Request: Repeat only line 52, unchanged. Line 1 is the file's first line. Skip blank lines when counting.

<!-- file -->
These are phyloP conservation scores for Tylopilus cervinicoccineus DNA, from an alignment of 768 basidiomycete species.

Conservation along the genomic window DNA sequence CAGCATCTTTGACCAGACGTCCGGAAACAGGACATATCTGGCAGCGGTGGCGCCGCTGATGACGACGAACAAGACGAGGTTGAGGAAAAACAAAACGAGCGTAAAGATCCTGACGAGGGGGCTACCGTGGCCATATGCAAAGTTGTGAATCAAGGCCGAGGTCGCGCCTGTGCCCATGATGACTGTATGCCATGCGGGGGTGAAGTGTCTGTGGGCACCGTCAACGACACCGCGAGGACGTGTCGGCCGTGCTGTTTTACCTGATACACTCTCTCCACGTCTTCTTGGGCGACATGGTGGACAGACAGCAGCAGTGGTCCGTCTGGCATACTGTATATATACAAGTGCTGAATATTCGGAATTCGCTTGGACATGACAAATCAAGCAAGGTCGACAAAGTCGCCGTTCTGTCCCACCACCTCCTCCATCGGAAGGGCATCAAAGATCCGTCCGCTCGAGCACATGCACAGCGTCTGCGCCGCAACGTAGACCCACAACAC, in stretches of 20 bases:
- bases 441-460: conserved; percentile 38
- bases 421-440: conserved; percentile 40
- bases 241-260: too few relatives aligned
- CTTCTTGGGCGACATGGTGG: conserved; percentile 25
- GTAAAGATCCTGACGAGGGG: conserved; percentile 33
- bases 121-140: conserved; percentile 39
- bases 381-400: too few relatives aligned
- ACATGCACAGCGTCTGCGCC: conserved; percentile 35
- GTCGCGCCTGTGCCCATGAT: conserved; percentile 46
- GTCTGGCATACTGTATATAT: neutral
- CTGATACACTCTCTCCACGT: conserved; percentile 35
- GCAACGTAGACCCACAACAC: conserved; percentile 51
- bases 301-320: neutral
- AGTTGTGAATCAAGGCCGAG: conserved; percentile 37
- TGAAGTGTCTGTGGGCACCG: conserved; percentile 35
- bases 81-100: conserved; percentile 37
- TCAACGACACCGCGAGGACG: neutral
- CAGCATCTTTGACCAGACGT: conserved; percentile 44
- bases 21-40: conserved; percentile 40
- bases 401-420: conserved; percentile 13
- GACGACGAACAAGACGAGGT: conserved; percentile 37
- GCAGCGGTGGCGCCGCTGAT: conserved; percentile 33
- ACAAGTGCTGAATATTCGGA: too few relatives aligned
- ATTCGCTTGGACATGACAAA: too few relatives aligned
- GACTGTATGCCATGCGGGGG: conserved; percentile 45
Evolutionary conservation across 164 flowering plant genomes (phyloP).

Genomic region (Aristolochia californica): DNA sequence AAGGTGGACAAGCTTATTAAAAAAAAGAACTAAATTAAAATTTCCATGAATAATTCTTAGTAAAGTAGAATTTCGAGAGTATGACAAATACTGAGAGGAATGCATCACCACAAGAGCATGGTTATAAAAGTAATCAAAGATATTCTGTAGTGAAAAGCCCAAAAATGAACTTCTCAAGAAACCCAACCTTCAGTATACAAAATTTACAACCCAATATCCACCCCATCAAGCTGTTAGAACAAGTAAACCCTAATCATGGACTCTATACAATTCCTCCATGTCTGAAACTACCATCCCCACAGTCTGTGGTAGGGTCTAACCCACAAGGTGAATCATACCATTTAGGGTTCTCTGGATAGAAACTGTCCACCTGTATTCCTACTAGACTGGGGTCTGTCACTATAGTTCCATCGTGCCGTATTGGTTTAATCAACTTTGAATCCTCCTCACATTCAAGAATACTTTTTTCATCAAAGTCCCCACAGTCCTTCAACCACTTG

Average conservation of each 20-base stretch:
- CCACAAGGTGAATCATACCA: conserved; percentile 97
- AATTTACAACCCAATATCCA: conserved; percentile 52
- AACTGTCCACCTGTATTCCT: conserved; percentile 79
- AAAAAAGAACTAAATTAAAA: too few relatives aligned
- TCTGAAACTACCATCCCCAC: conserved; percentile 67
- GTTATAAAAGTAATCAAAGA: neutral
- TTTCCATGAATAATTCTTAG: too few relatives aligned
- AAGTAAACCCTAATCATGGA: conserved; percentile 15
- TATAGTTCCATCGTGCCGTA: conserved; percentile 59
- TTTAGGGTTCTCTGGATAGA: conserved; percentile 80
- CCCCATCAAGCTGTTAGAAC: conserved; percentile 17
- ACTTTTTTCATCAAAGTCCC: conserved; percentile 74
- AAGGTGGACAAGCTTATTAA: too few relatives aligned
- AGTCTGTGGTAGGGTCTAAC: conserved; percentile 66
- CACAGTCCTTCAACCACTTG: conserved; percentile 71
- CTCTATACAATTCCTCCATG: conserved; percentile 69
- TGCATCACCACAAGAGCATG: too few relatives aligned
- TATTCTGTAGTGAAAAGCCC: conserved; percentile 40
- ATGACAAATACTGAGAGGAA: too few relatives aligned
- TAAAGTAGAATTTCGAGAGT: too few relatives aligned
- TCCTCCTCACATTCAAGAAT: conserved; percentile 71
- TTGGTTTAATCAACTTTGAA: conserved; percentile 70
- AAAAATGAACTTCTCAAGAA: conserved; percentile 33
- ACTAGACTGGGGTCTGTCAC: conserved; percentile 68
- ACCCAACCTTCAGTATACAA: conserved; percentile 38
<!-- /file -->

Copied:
- TTGGTTTAATCAACTTTGAA: conserved; percentile 70